In my last blog post I had some doubts over the popular economic punditry’s claim that more young adults living at home is due to the increasing reliance on student loans. There are large scale changes in marital status and demographics that also important. I do think that reframing the question to whether student debt causes parental co-residence is valid. In fact, I think parental co-residence is part of the consumption smoothing used by college graduates who face borrowing constraints. Outside standard life-cycle model, I think credit constraints and debt averse behaviour are likely contributing factors.
There are some interesting papers on the subject. Looney and Yannelis (2015) at the Brookings Institute investigate the characteristics that drive default rates. In their analysis of course is the discussion on the burden 2-year community colleges and for-profit colleges share for the increased default rate since 2000. This isn’t really on topic but in Avery and Turner (2012) and a quick look through the Department of Education’s student loan data for default rates shows that the schools classified as for-profit tend to have exceptionally high default rates. Most statistical evidence shows public and private 4 year universities have a substantially smaller default rate. While the popular discussion ignores the difference amongst schools, it is very important for any future policy goal to understand difference amongst institutions. As an investment, attending a 4 year program (as discussed in the last post) remains a “good” deal (leaving this vague due to heterogeneity amongst students).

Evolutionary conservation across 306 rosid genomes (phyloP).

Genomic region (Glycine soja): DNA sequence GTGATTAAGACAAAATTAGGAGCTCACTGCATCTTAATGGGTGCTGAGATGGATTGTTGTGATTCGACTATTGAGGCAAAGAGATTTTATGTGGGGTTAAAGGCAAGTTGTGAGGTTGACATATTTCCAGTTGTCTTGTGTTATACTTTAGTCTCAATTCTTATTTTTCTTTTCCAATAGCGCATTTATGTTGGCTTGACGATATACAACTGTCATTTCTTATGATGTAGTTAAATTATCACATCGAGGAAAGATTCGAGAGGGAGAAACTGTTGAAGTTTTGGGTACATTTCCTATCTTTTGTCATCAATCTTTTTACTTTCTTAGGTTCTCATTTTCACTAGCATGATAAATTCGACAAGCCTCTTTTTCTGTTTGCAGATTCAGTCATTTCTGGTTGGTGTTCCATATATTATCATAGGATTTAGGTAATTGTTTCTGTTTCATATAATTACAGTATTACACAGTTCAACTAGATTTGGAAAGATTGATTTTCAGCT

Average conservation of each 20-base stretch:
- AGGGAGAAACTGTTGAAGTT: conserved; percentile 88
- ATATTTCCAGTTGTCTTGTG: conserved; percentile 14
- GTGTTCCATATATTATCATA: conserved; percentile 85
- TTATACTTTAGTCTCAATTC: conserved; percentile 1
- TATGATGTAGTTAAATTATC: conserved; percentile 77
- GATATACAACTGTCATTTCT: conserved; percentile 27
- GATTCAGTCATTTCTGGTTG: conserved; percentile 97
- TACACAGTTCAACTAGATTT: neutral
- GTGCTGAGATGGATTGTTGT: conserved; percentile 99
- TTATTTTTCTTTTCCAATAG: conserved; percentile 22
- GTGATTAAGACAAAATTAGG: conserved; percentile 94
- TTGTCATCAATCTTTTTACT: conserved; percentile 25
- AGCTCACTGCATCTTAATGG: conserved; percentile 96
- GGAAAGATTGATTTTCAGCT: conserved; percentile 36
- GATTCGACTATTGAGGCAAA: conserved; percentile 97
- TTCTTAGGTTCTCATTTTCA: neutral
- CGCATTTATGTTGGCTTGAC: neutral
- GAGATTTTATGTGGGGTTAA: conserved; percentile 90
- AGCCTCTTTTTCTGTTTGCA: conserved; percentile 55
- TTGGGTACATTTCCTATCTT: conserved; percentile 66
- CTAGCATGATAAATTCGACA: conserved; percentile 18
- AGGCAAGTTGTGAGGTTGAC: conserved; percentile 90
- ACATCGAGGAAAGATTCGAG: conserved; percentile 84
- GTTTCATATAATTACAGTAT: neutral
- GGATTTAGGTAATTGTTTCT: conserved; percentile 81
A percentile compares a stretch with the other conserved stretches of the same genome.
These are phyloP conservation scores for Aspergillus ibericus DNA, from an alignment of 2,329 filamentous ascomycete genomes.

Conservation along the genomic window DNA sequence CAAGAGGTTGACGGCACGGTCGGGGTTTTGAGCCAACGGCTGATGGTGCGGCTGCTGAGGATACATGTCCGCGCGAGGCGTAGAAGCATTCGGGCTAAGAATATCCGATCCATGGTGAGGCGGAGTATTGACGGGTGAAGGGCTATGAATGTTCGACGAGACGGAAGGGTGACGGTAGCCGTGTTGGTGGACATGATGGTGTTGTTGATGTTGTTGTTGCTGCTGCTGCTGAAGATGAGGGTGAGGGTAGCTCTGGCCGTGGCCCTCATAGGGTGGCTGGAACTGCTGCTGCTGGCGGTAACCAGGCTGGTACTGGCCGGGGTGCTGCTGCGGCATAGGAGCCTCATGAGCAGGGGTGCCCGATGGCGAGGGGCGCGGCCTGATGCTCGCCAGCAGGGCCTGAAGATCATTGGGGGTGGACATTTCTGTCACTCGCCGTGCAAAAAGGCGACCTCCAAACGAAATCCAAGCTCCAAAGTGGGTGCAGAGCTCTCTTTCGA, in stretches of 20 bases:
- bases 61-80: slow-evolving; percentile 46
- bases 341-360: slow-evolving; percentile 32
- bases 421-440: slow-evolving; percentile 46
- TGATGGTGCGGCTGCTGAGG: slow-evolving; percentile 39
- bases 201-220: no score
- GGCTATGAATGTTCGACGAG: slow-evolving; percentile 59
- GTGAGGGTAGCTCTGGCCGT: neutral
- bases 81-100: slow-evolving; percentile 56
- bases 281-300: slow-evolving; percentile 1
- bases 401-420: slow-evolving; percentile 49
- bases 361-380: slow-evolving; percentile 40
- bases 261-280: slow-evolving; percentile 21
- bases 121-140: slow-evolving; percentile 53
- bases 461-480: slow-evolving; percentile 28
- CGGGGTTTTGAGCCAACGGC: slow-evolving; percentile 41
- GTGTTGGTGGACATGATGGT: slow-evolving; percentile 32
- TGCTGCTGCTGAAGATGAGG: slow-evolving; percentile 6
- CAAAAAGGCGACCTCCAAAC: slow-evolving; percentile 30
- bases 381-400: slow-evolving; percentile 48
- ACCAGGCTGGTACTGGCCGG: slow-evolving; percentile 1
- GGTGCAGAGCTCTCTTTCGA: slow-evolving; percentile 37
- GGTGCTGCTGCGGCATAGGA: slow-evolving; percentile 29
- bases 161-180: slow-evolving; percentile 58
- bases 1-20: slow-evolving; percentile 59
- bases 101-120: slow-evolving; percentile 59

Back to the question at had, do student loans (or rather the debt) cause parental co-residence post graduation? Bleemer et al. (2015) find evidence of causality using the Federal Reserve Bank of New York’s Consumer Credit Panel. They use the panel and local factors such as housing price, employment rate and student debt in local college. Another paper by Dettling and Hsu (2016) is similar but for the consideration of credit risk and payment delinquency as part of the inquiry in place of considering geographical factors for individuals after a period of independent living. Dettling and Hsu are really interested in the consumption smoothing of young adults post-graduation. Dettling and Hsu find that change in debt portfolios of young adults contributed 32 percent of increases in co-residence with parents between 2005 and 2013.
This leads to me to question my results from my last post. There will be an addendum to them. I believe I already mentioned they were in hast. It’s a good time to remind any readers, that if anything, this blog is me thinking out loud. Nonetheless, the information above, particularly Bleemer et al (2015), is very important and I recommend reading it. On economic situations and living arrangements I recommend Kaplan (2012).